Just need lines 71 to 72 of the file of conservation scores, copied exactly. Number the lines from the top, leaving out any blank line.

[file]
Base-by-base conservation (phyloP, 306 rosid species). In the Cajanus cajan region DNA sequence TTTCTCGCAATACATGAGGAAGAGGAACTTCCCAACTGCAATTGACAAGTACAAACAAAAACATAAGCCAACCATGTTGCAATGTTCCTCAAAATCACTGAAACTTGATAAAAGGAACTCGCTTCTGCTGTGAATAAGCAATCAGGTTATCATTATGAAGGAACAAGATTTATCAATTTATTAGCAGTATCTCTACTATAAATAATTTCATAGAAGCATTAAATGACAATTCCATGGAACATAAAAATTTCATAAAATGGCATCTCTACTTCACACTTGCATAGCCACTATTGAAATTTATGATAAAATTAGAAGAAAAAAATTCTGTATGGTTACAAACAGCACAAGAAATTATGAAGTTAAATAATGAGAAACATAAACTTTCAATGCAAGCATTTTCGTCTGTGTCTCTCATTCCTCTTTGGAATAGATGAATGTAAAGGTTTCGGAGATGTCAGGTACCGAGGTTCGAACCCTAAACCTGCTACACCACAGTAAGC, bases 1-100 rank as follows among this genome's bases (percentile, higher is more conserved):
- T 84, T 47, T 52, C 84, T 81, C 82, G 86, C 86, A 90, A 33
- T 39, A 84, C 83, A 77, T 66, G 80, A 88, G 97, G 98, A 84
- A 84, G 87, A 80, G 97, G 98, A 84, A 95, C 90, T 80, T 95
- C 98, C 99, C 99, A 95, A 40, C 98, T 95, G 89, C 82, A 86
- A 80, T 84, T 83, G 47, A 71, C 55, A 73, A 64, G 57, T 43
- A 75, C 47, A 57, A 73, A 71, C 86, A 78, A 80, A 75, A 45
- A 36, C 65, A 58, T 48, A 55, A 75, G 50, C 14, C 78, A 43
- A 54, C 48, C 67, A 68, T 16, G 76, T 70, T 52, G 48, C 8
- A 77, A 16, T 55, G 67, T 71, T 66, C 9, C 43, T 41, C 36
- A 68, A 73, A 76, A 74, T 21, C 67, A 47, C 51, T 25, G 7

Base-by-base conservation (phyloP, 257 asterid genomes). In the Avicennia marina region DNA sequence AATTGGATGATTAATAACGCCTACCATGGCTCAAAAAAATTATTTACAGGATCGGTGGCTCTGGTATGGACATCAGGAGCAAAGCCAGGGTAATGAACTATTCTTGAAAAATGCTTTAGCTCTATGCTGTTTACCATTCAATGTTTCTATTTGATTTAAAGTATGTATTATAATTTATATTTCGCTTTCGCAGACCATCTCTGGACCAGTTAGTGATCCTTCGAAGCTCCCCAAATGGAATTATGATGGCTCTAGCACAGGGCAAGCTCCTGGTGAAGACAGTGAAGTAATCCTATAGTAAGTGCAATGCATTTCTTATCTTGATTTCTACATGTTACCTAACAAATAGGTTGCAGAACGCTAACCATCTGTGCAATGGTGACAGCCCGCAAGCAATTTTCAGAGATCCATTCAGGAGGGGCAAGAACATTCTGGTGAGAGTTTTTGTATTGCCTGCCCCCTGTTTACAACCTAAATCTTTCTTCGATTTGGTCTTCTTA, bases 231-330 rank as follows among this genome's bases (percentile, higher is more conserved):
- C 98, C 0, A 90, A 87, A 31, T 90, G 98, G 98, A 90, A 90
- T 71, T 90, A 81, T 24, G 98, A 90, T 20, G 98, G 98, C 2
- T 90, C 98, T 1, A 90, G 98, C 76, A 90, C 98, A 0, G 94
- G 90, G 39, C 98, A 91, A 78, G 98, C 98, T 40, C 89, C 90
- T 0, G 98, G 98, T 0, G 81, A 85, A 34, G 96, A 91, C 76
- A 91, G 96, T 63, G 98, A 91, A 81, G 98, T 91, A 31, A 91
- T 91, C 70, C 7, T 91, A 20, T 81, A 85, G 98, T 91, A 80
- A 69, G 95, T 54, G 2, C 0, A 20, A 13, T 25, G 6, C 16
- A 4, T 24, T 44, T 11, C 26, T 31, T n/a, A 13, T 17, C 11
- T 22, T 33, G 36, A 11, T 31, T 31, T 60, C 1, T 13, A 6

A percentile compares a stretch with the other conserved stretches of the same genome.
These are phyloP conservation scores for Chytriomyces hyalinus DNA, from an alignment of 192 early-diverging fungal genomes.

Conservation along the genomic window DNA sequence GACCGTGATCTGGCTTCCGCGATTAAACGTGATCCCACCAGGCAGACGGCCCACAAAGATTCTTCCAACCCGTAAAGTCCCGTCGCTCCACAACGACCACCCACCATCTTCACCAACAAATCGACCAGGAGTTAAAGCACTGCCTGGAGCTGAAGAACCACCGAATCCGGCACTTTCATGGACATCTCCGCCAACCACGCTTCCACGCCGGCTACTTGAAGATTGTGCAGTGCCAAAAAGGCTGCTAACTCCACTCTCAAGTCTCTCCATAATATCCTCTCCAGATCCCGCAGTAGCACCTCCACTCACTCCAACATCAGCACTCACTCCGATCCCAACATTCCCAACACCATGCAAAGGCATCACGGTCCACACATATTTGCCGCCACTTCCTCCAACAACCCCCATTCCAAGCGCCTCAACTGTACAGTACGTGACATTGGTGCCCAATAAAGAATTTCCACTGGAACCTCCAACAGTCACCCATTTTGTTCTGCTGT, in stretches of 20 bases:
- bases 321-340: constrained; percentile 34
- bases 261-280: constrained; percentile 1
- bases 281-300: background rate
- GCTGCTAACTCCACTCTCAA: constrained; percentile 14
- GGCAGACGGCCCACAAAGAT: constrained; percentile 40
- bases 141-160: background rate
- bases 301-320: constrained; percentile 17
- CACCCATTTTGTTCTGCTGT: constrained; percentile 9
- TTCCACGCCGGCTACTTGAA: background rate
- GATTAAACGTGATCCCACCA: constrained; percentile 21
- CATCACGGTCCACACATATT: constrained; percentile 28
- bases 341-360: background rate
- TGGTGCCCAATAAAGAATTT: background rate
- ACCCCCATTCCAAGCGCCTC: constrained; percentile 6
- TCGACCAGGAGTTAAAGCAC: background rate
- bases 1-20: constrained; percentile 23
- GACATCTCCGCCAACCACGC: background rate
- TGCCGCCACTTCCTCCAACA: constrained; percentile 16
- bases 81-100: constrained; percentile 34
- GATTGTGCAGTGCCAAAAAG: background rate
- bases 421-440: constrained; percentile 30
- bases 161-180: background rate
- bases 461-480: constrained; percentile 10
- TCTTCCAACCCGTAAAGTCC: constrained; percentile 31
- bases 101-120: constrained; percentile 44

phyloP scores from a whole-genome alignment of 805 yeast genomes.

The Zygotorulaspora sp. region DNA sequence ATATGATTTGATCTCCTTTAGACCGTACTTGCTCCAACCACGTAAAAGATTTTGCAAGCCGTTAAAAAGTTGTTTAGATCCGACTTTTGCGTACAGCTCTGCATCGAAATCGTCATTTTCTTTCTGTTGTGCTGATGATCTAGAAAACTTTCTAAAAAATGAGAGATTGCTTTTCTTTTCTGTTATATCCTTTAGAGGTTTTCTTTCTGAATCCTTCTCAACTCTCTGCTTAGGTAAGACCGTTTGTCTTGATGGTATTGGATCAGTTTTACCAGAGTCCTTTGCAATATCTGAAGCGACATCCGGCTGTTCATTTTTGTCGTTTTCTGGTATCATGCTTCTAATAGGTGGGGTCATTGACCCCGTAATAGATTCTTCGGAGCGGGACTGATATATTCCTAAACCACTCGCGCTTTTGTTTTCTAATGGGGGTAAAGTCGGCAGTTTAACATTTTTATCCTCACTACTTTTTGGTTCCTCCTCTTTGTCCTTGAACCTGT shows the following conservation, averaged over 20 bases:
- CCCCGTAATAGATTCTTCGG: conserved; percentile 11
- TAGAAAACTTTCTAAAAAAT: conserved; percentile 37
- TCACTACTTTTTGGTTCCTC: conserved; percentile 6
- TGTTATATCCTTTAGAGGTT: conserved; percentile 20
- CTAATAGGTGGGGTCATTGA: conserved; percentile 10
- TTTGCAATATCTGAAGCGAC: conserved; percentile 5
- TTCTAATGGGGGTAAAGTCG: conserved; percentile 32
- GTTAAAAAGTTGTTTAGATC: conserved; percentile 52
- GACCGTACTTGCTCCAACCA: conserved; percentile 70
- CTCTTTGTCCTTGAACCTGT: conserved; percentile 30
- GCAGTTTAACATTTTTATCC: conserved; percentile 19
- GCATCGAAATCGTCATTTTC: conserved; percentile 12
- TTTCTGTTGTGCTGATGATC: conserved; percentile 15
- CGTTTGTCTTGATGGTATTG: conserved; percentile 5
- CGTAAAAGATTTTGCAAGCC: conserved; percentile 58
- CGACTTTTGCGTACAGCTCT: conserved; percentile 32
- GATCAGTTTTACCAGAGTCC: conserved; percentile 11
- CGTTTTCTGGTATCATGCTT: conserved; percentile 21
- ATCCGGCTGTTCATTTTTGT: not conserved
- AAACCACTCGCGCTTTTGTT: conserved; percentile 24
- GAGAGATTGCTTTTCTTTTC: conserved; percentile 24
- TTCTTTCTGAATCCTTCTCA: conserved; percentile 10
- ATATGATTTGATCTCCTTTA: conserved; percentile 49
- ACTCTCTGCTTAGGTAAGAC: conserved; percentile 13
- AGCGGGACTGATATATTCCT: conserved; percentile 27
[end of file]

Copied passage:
- ATCCGGCTGTTCATTTTTGT: not conserved
- AAACCACTCGCGCTTTTGTT: conserved; percentile 24